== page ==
Weekends are the most hectic with the need to arrive at least half an hour before opening to manhandle the gangway into place, not so easy if it's a high tide, open up the forward and after hatches, remove the forward starboard cargo hatch board and reinstate the guard rail. Then the bilges need to be checked and pumped out if required, we can't have the visitors getting wet feet and finally, notice boards need to be placed to inform visitors that Shamrock is open and they are welcome on-board. The notice about what hazards to watch out for whilst on board and the need for parents to accompany children, is of particular importance.
From Shamrock’s perspective the most important piece of equipment is of course, the collection box, this needs to be strategically placed before removing the keep off notice.
After having welcomed the first visitors on-board, with the usual "do mind your head" greeting, is when it is realised that the raising of the ensign has been forgotten!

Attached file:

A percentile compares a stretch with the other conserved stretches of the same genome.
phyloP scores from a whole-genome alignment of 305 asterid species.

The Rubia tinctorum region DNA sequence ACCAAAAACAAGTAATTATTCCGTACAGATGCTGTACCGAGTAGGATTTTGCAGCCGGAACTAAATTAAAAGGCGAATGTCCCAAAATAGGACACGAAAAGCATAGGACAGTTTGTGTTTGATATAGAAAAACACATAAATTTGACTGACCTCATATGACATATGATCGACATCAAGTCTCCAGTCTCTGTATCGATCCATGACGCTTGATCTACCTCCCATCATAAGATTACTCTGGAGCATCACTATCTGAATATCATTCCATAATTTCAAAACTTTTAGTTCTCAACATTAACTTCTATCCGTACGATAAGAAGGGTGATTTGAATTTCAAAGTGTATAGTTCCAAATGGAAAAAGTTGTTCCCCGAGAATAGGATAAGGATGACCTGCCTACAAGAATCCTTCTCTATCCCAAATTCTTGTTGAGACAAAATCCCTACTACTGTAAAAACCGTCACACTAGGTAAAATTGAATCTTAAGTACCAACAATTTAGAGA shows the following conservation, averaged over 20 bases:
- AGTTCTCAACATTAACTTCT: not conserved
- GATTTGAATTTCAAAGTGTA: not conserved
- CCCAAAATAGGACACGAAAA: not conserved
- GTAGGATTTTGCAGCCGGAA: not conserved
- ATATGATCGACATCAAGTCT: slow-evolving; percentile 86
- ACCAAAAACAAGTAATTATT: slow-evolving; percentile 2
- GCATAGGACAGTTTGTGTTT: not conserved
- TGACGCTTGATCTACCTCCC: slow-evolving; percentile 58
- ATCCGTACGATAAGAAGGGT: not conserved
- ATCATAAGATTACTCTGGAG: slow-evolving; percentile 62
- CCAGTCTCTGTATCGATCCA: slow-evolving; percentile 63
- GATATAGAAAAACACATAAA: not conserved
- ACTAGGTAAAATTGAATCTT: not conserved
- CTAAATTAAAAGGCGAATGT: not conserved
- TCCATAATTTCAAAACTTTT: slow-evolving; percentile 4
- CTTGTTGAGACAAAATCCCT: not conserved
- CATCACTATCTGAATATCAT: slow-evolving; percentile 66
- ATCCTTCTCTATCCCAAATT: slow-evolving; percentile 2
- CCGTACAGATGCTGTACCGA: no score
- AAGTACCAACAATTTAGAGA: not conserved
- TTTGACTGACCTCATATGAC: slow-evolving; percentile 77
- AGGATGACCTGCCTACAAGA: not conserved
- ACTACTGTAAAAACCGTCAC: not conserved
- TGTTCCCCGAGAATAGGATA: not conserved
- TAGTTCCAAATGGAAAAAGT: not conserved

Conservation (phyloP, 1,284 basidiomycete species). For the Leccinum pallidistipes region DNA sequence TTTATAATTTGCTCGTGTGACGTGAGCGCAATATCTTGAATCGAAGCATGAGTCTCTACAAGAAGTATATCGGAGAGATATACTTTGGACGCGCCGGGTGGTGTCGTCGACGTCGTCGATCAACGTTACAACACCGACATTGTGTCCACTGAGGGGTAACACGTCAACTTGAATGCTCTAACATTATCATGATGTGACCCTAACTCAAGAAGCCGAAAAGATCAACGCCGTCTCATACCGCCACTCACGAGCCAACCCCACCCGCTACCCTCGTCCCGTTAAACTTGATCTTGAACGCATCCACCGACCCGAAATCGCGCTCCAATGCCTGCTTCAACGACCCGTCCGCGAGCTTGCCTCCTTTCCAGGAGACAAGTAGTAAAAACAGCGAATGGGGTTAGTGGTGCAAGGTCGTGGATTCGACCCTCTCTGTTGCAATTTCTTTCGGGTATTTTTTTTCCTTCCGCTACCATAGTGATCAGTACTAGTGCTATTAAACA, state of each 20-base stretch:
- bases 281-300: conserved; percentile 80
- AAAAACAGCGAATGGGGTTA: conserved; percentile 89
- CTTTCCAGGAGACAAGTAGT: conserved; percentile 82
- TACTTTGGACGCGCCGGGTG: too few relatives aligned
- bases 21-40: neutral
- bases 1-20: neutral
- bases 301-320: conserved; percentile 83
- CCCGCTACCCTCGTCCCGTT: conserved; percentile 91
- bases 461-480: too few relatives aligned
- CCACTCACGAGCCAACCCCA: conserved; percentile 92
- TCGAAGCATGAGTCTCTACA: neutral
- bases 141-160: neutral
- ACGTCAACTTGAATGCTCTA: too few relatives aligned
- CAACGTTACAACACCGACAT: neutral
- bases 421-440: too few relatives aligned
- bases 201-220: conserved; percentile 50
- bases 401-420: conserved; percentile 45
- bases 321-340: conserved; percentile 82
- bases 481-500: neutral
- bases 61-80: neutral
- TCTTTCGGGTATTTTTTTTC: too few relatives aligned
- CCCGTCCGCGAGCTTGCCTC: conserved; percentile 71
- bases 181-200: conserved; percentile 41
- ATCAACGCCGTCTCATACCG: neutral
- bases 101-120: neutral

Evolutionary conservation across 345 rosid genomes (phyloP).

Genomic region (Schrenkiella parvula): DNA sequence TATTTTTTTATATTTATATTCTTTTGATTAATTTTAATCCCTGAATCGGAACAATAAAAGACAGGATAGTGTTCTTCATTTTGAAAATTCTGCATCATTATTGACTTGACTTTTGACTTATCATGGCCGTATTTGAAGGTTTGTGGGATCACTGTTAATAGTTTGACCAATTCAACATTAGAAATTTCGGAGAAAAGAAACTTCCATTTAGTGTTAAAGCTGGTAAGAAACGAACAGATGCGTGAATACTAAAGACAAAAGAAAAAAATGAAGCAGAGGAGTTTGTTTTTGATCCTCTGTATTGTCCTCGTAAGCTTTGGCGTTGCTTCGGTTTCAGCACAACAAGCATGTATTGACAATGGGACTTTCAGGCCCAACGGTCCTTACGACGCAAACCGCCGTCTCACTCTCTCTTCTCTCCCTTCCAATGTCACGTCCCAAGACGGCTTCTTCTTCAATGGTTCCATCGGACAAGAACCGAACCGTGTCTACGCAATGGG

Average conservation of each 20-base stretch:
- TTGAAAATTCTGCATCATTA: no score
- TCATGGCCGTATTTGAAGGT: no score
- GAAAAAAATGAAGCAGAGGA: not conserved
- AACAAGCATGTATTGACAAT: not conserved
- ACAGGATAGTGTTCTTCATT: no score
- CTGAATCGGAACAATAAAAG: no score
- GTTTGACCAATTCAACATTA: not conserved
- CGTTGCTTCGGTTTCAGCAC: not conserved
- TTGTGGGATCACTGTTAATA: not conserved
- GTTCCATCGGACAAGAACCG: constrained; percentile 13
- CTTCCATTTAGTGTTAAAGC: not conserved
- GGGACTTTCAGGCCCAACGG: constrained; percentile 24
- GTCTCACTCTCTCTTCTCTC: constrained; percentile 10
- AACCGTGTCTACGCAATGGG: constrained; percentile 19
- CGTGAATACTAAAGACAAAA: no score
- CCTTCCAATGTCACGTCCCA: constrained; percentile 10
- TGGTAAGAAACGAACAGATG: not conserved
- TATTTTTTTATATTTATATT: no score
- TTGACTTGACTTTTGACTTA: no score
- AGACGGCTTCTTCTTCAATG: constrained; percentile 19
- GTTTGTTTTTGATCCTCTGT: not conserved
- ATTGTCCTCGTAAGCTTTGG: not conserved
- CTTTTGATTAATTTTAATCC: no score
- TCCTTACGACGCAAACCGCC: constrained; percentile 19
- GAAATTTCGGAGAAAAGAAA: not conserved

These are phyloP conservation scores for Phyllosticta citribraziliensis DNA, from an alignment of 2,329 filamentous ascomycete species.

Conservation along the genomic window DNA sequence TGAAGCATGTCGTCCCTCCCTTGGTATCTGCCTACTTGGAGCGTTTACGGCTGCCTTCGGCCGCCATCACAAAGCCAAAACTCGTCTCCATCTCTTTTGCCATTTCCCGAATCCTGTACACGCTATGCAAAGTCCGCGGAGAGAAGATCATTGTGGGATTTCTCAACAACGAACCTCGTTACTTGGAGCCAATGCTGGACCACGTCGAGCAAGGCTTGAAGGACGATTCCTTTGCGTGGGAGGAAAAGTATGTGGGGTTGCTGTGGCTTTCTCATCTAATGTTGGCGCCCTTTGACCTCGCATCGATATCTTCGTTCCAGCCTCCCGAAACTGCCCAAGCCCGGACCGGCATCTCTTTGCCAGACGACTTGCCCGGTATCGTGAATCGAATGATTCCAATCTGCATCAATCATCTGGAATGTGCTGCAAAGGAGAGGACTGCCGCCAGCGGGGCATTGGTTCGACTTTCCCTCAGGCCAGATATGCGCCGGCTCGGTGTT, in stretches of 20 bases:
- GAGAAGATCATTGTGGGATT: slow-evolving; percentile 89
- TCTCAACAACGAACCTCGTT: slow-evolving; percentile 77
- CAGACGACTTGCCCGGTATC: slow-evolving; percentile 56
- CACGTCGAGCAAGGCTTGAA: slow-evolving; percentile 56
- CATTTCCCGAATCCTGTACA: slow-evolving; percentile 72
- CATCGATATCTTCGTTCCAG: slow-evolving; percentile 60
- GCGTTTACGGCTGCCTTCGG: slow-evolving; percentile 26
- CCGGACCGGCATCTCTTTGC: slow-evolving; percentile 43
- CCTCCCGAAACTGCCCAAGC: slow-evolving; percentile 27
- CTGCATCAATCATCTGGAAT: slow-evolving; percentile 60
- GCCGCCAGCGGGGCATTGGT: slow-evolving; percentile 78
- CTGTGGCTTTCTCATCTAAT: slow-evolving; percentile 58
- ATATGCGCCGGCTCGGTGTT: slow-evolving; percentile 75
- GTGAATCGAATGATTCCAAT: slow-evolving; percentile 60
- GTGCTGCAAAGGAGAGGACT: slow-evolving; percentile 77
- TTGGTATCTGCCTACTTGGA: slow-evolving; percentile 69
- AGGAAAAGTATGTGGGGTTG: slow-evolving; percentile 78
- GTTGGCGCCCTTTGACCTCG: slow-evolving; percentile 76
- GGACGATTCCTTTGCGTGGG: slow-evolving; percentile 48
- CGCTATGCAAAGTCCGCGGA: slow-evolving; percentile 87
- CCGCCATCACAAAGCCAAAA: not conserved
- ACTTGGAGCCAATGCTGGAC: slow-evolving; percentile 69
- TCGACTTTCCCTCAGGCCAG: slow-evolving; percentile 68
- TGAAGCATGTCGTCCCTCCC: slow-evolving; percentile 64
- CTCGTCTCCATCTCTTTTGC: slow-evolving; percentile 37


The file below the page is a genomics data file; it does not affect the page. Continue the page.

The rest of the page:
Some of the questions visitors ask, in no particular order.
- Does she ever sail? Best answered after the first trip of the year.
- What did see carry? Originally manure, best answered after they have visited the hold.
- Where's the engine? The information board shows an engine but even though Shamrock was restored to as she was in the 1920's no engine was fitted during the restoration.
- What does she weigh? Approximately 32 tons.
- How much can she carry? Up to 50 tons.
- Can people take trips on her? Not at the moment, due to prevailing Health & Safety and insurance.
At the end of a hopefully successful day a quick check for stowaway children is required before finally securing everything and shutting up for the night.
|Shamrock's information board.|